The third of this set of Greig versions, from a Mrs Kelman, is slightly different again.  The outline narrative can be followed - as far as Belfast - but then there is a collation of stanzas:

We arrived in Belfast, before the break of day,
My true love she came up to me, and unto me did say:
“Prepare all jewels Willie our passage for to pay.”
Five thousand pounds she did lay down saying This is all I own,
Never fear for those we left behind in Erin's lovely home …
(my italics … in all the other Greig versions bar one that does not even get to the particular point in the story the word is 'fret' not 'fear').

When the father apprehends the couple, the boy is marched off to 'Omega' jail (still in Tyrone) and then a completely new element appears:

The lord stood at the langate to take me far away
though there is then a reversion when:
My true love she came up to me and unto me did say
“Cheer up, cheer up; dear Willie, now that we're alone
For I'll be true till you return to Erin's lovely home.”
- 'cheer up' lines that we have found in English versions.  There are also two lines in which the seven links are mentioned.  Conversely, what appeared to be distinctively Scottish lines including 'languish, sigh, and moan', do not appear.

Assuming Greig's textual notations to be accurate there are signs here of a breakdown in the details of the known story and palpable references to other songs, perhaps – in the last instance where the word 'langate' appears – likely to have been a throwback to some older ballad. 

One more Greig version in the group is linked to English versions not only in its narrative content as we would expect but in that outstanding title, 'Aaron's Lovely Home'.  The text, from 'Shop girls in Aberdeen' (an interesting reference to location), is fragmentary and events are sometimes out of familiar sequence but the story is recognisable.

The piece begins and ends, though, as do English versions.  The opening lines include 'When I was young and in my prime … ', not 'All ye that are at liberty … ' and so on; and a final 'Cheer up cheer up … ' set of lines – not the 'languish, sigh, and moan' references discovered elsewhere in Scotland.  Furthermore, Greig must, surely, have known what he was about in retaining the title since all his other versions carry the usual title, 'Erin's Lovely Home'.  It does not appear as though he simply misheard local pronunciation.  Finally, there is no name for the boy in the fragments that we have from the Aberdeen shop girls.

Antecedents for this version would seem to be anybody's guess but English versions of the song seem to lurk.

The four separate tunes that Greig includes in his collection are all, like those in the four versions, also from Greig, given above, in six-eight rhythm and, in fact, are variants of the same tune, differing only slightly in certain phrases.  One of the tunes falls into a sort of minor key – it also lacks one or two phrases in its third measure – there is a gap in notation - that could reasonably be assumed to be much the same as they are in the second measure given here.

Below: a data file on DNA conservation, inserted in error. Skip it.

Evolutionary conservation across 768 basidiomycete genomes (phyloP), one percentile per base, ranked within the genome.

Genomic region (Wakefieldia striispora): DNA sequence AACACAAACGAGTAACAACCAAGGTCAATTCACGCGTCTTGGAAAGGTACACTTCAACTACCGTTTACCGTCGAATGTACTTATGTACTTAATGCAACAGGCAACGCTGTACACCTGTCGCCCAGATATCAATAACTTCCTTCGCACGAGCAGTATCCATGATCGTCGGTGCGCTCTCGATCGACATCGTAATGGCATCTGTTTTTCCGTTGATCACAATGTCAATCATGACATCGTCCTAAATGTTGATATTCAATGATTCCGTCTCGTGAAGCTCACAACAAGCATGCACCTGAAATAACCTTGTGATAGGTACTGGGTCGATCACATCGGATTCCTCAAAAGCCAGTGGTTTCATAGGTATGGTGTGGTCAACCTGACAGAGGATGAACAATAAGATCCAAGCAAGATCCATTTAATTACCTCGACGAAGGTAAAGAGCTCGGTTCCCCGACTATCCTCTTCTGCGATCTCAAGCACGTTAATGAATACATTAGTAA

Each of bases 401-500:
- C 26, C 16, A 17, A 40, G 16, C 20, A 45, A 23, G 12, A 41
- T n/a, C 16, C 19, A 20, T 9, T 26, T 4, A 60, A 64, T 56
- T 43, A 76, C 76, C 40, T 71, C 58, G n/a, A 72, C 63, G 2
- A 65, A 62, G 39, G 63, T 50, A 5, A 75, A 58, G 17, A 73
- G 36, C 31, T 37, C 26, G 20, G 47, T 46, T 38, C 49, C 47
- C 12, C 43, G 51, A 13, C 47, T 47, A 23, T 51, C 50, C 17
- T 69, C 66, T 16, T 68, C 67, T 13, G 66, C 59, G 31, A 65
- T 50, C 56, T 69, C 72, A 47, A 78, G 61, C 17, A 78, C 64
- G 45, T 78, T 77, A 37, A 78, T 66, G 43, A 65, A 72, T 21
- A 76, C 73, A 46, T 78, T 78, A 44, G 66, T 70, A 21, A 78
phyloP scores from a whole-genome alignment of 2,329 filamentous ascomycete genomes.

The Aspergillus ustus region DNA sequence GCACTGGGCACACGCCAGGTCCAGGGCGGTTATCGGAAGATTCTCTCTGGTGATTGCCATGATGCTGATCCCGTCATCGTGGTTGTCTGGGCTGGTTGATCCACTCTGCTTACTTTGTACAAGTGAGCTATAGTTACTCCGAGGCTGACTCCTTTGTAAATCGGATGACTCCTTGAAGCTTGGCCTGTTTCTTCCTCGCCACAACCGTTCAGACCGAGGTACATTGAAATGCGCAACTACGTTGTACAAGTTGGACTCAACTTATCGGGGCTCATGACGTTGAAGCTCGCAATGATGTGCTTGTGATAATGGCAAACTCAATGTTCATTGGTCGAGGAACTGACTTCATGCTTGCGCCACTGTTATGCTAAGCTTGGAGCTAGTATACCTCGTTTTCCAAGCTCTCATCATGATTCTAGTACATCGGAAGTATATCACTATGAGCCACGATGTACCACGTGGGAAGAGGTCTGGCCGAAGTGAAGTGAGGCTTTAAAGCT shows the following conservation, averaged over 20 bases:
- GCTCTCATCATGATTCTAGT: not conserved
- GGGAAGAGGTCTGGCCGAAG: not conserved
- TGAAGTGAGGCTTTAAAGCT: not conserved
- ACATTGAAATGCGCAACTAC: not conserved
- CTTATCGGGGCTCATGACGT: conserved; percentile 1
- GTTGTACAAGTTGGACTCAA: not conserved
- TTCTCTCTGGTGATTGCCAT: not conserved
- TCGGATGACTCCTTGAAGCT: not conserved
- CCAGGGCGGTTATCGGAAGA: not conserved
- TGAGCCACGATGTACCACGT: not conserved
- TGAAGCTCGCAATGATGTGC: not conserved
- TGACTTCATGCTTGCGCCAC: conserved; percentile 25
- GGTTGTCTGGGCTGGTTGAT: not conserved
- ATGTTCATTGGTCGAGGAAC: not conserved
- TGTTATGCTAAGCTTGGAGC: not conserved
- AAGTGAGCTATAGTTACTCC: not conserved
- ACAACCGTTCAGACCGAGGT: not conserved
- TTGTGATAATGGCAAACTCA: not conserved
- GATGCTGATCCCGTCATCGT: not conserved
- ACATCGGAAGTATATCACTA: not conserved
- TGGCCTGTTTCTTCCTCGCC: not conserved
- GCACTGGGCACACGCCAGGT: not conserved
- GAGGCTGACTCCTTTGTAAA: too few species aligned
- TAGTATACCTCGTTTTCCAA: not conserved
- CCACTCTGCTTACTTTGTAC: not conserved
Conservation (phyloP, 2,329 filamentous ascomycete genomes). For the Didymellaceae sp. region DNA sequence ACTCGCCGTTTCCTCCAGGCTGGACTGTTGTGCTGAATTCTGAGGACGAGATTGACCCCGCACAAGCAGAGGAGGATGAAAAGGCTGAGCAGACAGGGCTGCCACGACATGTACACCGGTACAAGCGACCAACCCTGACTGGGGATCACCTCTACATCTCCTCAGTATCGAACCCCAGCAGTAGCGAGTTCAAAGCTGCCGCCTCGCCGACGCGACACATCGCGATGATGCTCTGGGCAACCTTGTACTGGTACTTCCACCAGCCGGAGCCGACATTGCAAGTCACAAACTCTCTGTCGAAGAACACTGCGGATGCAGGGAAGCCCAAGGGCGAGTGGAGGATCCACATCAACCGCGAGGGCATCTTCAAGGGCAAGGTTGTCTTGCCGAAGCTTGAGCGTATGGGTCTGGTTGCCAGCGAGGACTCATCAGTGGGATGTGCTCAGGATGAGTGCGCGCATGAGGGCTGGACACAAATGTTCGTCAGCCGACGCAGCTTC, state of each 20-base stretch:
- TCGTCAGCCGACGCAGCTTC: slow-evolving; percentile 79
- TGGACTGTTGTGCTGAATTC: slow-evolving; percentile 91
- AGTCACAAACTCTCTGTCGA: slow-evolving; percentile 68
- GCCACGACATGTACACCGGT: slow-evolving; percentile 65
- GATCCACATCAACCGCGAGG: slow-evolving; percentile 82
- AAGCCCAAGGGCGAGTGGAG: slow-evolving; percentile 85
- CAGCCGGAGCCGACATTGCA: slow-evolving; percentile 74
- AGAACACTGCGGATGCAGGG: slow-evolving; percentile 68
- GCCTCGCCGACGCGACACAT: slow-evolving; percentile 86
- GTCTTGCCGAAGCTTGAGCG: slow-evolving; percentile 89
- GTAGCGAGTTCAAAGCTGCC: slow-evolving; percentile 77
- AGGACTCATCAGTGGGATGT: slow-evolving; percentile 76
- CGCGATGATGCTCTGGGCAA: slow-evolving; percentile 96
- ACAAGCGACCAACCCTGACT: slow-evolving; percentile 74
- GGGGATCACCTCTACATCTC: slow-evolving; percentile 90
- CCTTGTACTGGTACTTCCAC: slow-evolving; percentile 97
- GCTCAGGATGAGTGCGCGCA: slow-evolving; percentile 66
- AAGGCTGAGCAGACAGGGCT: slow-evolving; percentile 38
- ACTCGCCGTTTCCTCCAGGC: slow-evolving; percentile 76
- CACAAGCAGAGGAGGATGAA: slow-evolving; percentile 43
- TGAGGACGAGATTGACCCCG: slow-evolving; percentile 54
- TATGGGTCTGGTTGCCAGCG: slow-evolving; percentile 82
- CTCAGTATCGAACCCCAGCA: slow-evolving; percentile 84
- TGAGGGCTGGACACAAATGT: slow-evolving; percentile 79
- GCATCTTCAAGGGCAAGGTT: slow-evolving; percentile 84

Copy of text from Ord (there is no music)44 accords in narrative impulse with familiar versions although there are certain words and phrases that differ - the protagonist is named as 'Billy' who features in Scotland in only one Greig version, that from Bell Robertson; the girl persuades him thus:

… “My dearest Billy,
If you with me will roam,
You'll never fret for those you left
In Erin's lovely home” …
and there are signs of infil, a characteristic of song tradition (my italics):
That very night I gave consent,
I mean to let you know
But to my sad misfortune,
I mean to let you hear45
The boy is taken to 'Omagh Jail' in 'the county of Tyrone'.  Then, 'When word came to the jail-gate' to take the prisoners away – no 'rout' or any other mode of transference - the girl arrives to tell Billy to 'Cheer up your heart'.  The version ends as follows:
So in this foreign country,
I languish, sigh, and moan,
Far from my parents and my friends
In Erin's lovely home.
This last clearly parallels the versions, via Greig, of Bell Robertson and Mrs Thom.  To re-emphasise the point: these provide an ending not found elsewhere in sung versions.  Five of the six full English versions end with the girl trying to give comfort, urging the boy to cheer up because she will never disown him (only 'Wassail' Harvey sings differently in all respects). 

Obviously, then, the oral history of the song in Scotland had its own momentum.

One other point may be made.  The big divide between London broadside printings and those in the north of England as discussed in a previous article involves an 'Old Ireland' stanza in one or two cases from the latter region46 and, whilst this stanza can also be found on a Sanderson broadside (but not in Lindsay, the only other Scottish contender), it does not appear in any sung versions from Scotland.  Since, too, the liberty stanza appears, in broadside terms, in copy from Birmingham in Dublin and from Lindsay and Sanderson in Scotland and not in English broadside printings, possible connections between sung and broadside versions and between different geographical areas are thereby scattered and, even, confused.  Where conjunctions exist they are the more intriguing in that they may imply a hidden congress that has no detectable logic, mixing broadside and sung versions from all over.  An easily traceable pedigree is non-existent.  More positively, of course, there is clear demonstration in Scotland of oral generation and re-generation amongst singers.